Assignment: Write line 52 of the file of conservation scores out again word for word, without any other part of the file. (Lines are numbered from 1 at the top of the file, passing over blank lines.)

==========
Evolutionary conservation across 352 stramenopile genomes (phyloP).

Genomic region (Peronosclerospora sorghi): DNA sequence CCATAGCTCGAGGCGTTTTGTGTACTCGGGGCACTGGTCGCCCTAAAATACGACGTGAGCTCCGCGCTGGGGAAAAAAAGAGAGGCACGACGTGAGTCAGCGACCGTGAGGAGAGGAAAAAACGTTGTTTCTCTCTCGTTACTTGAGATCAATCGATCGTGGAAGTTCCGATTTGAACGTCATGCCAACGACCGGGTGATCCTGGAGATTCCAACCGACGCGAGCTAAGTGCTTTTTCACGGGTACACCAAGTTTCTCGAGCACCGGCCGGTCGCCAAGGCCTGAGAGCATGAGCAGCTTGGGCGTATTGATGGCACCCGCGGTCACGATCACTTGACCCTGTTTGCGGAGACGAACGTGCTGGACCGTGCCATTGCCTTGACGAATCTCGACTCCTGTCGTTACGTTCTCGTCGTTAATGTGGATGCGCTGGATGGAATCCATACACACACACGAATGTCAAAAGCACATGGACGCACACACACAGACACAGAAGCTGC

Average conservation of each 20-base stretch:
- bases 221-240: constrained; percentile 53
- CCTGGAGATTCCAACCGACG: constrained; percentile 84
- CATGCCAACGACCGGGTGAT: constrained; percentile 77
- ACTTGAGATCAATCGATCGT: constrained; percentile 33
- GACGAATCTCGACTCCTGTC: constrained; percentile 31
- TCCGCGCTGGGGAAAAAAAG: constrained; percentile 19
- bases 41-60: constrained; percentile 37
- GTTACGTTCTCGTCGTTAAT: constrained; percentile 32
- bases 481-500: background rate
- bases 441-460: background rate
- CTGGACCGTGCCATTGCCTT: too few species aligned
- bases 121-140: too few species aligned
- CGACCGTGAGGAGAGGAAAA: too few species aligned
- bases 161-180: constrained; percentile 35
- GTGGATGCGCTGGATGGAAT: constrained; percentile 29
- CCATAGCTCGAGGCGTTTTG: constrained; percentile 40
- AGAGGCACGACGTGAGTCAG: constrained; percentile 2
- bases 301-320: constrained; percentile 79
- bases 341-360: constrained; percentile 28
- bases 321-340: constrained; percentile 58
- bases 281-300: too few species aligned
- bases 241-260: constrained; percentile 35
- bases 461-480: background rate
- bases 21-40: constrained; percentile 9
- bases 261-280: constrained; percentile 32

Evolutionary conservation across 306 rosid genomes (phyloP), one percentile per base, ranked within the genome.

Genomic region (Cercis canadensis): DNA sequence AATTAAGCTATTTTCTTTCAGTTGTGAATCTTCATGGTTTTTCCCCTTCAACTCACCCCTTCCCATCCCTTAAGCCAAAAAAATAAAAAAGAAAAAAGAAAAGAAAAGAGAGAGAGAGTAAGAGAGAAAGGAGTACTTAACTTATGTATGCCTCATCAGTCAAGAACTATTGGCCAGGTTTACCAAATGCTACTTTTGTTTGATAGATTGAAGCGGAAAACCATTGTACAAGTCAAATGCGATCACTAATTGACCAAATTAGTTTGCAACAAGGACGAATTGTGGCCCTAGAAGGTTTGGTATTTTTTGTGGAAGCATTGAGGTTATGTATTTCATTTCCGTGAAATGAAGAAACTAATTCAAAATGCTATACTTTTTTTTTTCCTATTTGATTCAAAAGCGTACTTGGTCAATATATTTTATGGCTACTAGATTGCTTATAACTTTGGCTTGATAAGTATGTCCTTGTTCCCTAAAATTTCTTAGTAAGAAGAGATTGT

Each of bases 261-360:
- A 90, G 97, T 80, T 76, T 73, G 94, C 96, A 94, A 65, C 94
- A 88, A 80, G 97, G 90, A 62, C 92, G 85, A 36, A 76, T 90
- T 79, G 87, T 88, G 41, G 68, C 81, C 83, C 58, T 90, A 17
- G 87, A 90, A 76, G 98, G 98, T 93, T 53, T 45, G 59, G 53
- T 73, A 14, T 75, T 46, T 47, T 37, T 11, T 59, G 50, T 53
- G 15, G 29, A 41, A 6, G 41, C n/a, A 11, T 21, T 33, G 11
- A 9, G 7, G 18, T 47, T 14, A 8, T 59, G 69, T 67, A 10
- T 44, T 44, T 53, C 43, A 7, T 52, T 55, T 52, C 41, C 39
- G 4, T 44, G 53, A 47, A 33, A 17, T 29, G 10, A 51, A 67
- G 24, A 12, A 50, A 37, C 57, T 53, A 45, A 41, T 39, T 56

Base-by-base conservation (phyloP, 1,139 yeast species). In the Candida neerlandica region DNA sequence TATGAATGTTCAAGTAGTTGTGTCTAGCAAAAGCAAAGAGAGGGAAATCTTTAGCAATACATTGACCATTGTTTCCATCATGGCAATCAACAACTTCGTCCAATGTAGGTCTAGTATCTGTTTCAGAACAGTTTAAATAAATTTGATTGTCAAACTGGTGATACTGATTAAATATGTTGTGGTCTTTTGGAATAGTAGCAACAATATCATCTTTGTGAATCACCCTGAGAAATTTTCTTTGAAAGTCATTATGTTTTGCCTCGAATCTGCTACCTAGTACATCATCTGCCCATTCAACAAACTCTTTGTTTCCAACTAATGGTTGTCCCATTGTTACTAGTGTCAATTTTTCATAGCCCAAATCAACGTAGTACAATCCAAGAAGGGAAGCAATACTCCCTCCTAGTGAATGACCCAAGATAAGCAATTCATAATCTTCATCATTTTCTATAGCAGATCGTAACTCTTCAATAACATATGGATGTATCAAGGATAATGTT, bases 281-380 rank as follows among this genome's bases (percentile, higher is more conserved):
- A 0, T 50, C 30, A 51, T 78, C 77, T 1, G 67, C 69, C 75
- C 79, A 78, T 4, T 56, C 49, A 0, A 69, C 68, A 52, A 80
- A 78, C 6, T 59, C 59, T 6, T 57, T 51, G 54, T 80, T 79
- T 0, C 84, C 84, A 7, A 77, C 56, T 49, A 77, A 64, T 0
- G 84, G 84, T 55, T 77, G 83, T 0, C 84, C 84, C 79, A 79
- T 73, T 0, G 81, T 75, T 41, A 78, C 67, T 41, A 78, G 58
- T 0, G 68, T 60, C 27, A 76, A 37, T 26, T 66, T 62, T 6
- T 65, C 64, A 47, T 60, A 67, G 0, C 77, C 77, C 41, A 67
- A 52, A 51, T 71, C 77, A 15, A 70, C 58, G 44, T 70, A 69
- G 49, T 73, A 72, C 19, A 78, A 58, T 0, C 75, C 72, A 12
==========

- G 49, T 73, A 72, C 19, A 78, A 58, T 0, C 75, C 72, A 12